Item description for The Jewish Religion: A Companion by Louis Jacobs...
Overview Spanning from biblical times to the present, The Jewish Religion offers a gold mine of information on Jewish belief and practice, wisdom and culture, history and tradition. Sweeping in scope and based on impeccable scholarship, this volume's 750 alphabetical entries range from Aaron to Zweifel to illuminate virtually every facet of the Jewish heritage.
Publishers Description How do Orthodox, Conservative, and Reform Judaism differ? Is caviar kosher? Who was Maimonides? What is current Jewish thought on Jesus, sex, abortion, feminism, and capital punishment? Spanning from biblical times to the present, The Jewish Religion offers a goldmine of information on Jewish belief and practice, wisdom and culture, history and tradition. Sweeping in scope and based on impeccable scholarship, this volume's 750 alphabetical entries range from Aaron to Zweifel to illuminate virtually every facet of the Jewish heritage. For example, the book explains Halakhah and Aggadah, the legal and non-legal sides of Jewish thought; traces the development of the Orthodox, Conservative, and Reform Movements; discusses Haskalah (the Jewish Enlightenment) and Hasidism; and explores the differences between the Spanish traditions of the Sephardim and the German traditions of the Ashkenazim. It examines the great philosophical questions underlying the Jewish faith; carefully examines Zionism, with its tension between religion and nationalism and its profound implications for the present and the future of Israel; and serves as a marvelous companion to Jewish religious and philosophical literature. Readers will find entries on all the books of the Old Testament--with compelling descriptions of the patriarchs, prophets, and law givers--on the oral and written Torah, on the Jerusalem and Babylonian Talmud, and on the Kabbalah. Jacobs examines all the great Jewish thinkers--from Rashi, Akiba, and Judah the Prince, to Maimonides, Spinoza, and Martin Buber--and he describes the thought of the Baal Shem Tov, founder of Hasidism, Rabbi Samson Raphael Hirsch, father of the Reform movement, and Theodore Herzl, the originator of modern Zionism. Finally, the book is filled with information on popular customs, rituals, and religious services, covering all the major holidays, providing guidance on prayer and liturgy, and explaining the dietary laws in detail. It even offers step-by-step instructions for conducting the Passover Seder, preparing matzoh, kindling the Hannukah lights, building a sukkah, and much, much more. Here then is a matchless guide to Jewish religion, history, culture, and thought and a valuable repository of knowledge for both Jews and non-Jews alike.
Citations And Professional Reviews The Jewish Religion: A Companion by Louis Jacobs has been reviewed by professional book reviewers and journalists at the following establishments -
Booklist - 11/15/2002 page 617
School Library Journal - 06/01/1996 page 169
Wilson Senior High Core Col - 01/01/1997 page 52
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Studio: Oxford University Press, USA
Est. Packaging Dimensions: Length: 9.8" Width: 6.14" Height: 1.78" Weight: 2.7 lbs.
Release Date Dec 7, 1995
Publisher Oxford University Press
ISBN 0198264631 ISBN13 9780198264637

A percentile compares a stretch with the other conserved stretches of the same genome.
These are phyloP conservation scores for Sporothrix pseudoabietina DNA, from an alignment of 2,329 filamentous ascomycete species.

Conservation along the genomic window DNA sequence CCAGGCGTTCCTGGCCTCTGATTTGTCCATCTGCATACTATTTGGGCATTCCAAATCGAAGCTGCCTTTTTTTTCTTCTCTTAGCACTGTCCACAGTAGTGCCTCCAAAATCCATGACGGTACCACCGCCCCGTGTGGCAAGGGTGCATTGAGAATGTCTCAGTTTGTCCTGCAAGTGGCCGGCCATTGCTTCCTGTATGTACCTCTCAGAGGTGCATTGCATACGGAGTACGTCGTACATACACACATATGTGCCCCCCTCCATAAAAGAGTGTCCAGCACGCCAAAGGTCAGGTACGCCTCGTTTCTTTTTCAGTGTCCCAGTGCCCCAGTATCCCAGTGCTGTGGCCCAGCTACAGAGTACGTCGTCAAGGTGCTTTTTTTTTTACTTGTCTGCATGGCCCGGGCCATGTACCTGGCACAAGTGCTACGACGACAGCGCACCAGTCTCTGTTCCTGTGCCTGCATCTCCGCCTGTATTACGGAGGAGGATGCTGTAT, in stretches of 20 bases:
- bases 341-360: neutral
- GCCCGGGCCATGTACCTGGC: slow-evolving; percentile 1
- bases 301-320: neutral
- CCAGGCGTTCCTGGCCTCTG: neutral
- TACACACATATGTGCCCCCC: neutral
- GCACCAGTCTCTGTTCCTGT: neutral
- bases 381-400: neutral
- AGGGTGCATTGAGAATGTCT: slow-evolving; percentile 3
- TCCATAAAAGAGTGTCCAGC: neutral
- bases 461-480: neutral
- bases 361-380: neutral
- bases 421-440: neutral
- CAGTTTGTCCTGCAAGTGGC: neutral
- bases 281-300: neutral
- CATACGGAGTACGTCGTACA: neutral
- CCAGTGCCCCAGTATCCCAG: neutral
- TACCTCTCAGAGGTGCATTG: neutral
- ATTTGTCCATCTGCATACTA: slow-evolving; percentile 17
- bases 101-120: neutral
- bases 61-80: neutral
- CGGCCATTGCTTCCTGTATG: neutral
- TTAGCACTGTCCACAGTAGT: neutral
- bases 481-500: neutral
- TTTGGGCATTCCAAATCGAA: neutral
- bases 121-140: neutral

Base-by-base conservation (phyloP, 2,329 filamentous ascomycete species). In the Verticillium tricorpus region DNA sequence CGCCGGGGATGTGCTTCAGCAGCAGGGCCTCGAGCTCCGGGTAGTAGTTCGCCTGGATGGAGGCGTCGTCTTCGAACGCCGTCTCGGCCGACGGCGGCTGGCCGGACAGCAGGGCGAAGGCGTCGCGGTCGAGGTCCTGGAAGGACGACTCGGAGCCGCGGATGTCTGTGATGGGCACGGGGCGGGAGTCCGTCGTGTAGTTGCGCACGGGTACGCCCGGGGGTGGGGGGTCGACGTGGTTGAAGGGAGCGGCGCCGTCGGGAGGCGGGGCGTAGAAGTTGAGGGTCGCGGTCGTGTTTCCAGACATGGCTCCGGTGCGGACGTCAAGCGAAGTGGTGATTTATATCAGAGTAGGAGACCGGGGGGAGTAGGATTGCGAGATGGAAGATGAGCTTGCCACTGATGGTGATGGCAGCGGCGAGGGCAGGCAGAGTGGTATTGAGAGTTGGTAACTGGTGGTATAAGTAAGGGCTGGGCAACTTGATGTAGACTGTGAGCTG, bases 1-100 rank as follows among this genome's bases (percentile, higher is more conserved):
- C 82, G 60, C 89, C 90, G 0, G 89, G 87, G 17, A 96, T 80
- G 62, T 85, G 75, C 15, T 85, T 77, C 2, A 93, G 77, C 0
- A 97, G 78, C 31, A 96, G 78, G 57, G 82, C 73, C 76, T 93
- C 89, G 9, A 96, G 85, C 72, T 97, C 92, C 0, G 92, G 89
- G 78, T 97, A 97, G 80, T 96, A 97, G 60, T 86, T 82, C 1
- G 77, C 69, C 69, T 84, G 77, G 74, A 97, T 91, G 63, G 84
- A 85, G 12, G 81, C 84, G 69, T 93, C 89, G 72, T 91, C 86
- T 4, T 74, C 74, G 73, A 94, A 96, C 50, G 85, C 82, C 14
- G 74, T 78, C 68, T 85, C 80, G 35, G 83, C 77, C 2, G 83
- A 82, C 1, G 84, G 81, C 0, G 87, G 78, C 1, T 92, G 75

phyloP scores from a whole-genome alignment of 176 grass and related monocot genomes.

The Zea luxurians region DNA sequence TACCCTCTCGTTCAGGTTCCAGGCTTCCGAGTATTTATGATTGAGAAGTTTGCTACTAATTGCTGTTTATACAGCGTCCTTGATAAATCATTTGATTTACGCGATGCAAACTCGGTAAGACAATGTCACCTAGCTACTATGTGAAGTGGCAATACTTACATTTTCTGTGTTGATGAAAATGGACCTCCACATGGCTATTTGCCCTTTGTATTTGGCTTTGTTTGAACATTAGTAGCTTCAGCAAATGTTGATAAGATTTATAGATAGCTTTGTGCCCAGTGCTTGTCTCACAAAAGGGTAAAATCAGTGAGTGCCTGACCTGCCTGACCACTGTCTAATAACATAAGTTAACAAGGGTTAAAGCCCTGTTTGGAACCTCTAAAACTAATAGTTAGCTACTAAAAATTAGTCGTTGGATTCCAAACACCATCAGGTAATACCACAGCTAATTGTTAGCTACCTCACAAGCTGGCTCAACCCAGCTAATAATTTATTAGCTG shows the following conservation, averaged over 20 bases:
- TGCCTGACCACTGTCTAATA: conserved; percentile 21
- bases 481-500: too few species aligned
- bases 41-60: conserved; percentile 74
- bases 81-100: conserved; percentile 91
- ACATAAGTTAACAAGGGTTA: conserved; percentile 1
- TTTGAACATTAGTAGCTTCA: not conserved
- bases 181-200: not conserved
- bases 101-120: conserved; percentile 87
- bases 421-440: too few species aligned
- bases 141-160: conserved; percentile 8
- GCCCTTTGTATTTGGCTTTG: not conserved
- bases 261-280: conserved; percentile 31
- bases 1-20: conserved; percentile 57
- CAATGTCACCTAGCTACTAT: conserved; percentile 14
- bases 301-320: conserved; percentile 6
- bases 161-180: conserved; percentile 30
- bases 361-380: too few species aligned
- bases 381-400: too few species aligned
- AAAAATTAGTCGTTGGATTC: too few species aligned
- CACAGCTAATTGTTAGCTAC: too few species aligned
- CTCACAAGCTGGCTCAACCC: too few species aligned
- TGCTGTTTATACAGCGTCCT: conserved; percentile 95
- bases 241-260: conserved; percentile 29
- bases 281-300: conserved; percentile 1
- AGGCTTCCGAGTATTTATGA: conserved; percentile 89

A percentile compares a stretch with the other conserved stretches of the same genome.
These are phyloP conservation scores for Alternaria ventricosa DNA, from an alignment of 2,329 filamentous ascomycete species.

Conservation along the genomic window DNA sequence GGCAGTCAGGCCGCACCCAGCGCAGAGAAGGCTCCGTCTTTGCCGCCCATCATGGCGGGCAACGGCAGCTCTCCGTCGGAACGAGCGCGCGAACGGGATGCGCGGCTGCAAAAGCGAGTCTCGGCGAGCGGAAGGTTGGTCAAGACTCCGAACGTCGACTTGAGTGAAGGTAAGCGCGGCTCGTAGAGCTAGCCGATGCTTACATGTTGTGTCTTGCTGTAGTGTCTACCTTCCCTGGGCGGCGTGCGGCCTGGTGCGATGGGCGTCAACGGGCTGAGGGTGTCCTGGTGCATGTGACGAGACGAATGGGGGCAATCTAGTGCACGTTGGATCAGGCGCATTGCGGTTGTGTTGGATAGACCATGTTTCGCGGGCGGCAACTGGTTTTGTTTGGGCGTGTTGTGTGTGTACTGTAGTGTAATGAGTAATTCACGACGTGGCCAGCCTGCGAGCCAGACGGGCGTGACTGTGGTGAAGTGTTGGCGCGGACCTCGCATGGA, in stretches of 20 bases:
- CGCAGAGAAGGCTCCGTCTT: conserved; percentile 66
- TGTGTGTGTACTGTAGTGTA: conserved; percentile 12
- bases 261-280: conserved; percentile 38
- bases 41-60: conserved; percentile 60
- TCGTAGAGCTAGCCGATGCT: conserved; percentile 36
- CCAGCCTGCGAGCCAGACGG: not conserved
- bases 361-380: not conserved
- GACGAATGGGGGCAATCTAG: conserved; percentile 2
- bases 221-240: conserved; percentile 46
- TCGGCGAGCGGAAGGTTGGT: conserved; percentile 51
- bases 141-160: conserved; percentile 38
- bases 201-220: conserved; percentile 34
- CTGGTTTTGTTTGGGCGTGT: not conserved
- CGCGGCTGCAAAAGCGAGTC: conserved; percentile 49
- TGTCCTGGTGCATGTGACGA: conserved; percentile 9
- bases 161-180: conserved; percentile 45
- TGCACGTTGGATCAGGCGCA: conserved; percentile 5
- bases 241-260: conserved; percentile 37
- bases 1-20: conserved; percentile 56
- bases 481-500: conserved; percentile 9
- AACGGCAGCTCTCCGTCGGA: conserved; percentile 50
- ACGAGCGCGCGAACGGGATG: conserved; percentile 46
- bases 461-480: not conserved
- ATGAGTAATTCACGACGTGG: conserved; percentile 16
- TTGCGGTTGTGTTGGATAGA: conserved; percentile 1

Availability 0 units.
More About Louis Jacobs
Louis Jacobs is a distinguished Rabbi at the New London Synagogue. His teaching career spans both sides of the Atlantic, as visiting Professor at Lancaster University and at Harvard. He is one of the general editors of The Littman Library of Jewish Civilization.
Louis Jacobs currently resides in the state of Texas. Louis Jacobs has an academic affiliation as follows - Lancaster University Lancater University Lancaster University Lancaste.
Reviews - What do customers think about The Jewish Religion: A Companion?
A Wonderful Resource Oct 22, 2007
I have had this alphabetically ordered compendium of ideas and names for some years now and am grateful for it every time I dip into it. It is definitely one of the several books I would take were I to have to live on a desert island. Rabbi Jacobs was obviously a profound scholar and a very fair judge. He includes matter that a less open mind would shun, but does so circumspectly and in a way that opens windows to new vistas to explore should one see fit. It is very easy to use and read and will be a great personal resource.
A wonderful source of Jewish learning Nov 11, 2004
Rabbi Louis Jacobs was a man of immense Jewish learning and understanding. This volume is rich in information about Jewish religious concepts, practices, sources of learning and even historical phenomena. At one time I carried this dictionary with me everywhere and whenever I had an opportunity would read or two entries and felt I had truly learned something.
Excellent but ... Feb 27, 2004
I've been using this book for years and have always found it readable, scholarly, impartial (as among the different branches of Judaism), and comprehensive. Although that remains my opinion, I was recently shocked to discover a significant error--the article on Rabbi Eliezer (p. 143) tells the famous and philosophically fascinating Talmudic story of Rabbi Eliezer's dispute with an authoritative group of colleagues over a point of law. Jacobs says that "Rabbi Eliezer held fast to his opinion even against ... a voice that came from heaven." In fact, the original Talmudic story (found at Bava Metzia 59b) recounts that the heaveny voice (G-d) was invoked by Rabbi Eliezer and said to the other rabbis (from the Steinsaltz translation) 'Why are you [disputing] with Rabbi Eliezer, for the [law] is in accordance with him everywhere?" Notwithstanding this error, the only one I have come across in many hours with this book, I heartily recommend it.